A recent state report and a blistering–and entirely correct–blog post from Doug Masson pretty much destroy the myth that Indiana’s school vouchers do anything for poor children, or were really intended for use by children “trapped” in failing schools.

The 2018-19 voucher report from Indiana’s Department of Education includes the information that there are over 1,300 households receiving vouchers that have incomes over $100,000. That means those households are in the top twenty percent of Hoosiers by income.

It’s impossible to read the report without concluding that Indiana’s voucher program was purposely constructed to evade the constitutional prohibition against government support for religion–designed to allow taxpayer dollars to be diverted from the state’s public schools and used to promote religious education. (Nearly all of the participating private schools are religious.)

Indiana’s voucher program costs taxpayers $161.4 million and disproportionately serves white children, many of whom are clearly not “escaping failing schools” because–despite lawmakers’ original promises– they never attended public school.

As Doug Masson wrote, after reading the report:

This reinforces my view that the real intention of voucher supporters was and is: 1) hurt teacher’s unions; 2) subsidize religious education; and 3) redirect public education money to friends and well-wishers of voucher supporters. Also, a reminder: vouchers do not improve educational outcomes. I get so worked up about this because the traditional public school is an important part of what ties a community together — part of what turns a collection of individuals into a community. And community feels a little tough to come by these days. We shouldn’t be actively eroding it.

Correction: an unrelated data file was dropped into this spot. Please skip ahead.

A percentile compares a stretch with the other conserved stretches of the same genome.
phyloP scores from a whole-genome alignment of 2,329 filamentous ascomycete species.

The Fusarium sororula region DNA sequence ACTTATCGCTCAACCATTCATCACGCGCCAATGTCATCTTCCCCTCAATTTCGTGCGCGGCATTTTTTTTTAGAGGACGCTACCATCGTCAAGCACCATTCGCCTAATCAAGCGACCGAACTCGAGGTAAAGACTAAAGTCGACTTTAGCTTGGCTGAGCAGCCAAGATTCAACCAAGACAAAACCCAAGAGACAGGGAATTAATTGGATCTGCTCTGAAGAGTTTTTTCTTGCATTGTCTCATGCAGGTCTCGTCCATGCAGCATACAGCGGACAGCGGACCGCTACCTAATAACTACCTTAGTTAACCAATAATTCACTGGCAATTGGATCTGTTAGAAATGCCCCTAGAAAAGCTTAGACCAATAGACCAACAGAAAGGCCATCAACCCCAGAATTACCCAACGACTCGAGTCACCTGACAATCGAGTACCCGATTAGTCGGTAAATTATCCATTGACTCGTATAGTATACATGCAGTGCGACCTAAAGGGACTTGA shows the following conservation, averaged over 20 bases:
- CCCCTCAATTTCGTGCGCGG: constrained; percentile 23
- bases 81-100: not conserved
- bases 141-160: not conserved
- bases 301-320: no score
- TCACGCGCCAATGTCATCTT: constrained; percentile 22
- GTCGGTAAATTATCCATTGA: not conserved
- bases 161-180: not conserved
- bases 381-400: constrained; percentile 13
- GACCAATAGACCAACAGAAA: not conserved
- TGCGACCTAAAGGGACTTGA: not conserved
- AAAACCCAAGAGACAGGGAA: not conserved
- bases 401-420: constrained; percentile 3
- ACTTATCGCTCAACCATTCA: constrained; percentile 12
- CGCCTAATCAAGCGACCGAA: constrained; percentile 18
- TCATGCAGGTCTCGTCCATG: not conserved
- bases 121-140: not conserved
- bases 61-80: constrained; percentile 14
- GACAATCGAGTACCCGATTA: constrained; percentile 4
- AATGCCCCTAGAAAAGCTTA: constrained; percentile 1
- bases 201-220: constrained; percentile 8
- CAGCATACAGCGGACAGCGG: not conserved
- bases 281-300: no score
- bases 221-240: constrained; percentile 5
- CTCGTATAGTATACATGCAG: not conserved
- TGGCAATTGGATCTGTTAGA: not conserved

Vouchers have now been around long enough to allow for a fair amount of academic research, and–as Doug points out–that research has pretty thoroughly rebutted the assumption that sending children to private religious schools would lead to improvement in classroom performance. At best, students post academic results that are the same as those of their peers who attend public schools, and in several studies, academic outcomes were actually worse.

What vouchers have done successfully is re-segregate student bodies, and there is some emerging evidence that avoiding racial integration was the real motive for a number of proponents. For others–notably, former Indiana Governor Mike Pence and Secretary of Education Betsy DeVos–the voucher program was a way to prop up the declining finances of Christian religious schools.

If they could also destroy the teachers’ unions, well, that was just icing on the cake.

For those looking to avoid integration or working to “bring children to Jesus” with our tax dollars, the rhetoric about giving poor families “choice” was a marketing ploy. (I do think it is interesting that conservatives who are such rabid proponents of individual choice when it comes to schooling and health care are so horrified at the prospect that pregnant women might also want to exercise it…)

The Department of Education’s report should be a wake-up call for Indiana’s lawmakers, but then, this is gerrymandered Indiana, where rural voters call the shots….and those elected to safe seats in the General Assembly feel free to prioritize their ideologies over the will of the voters.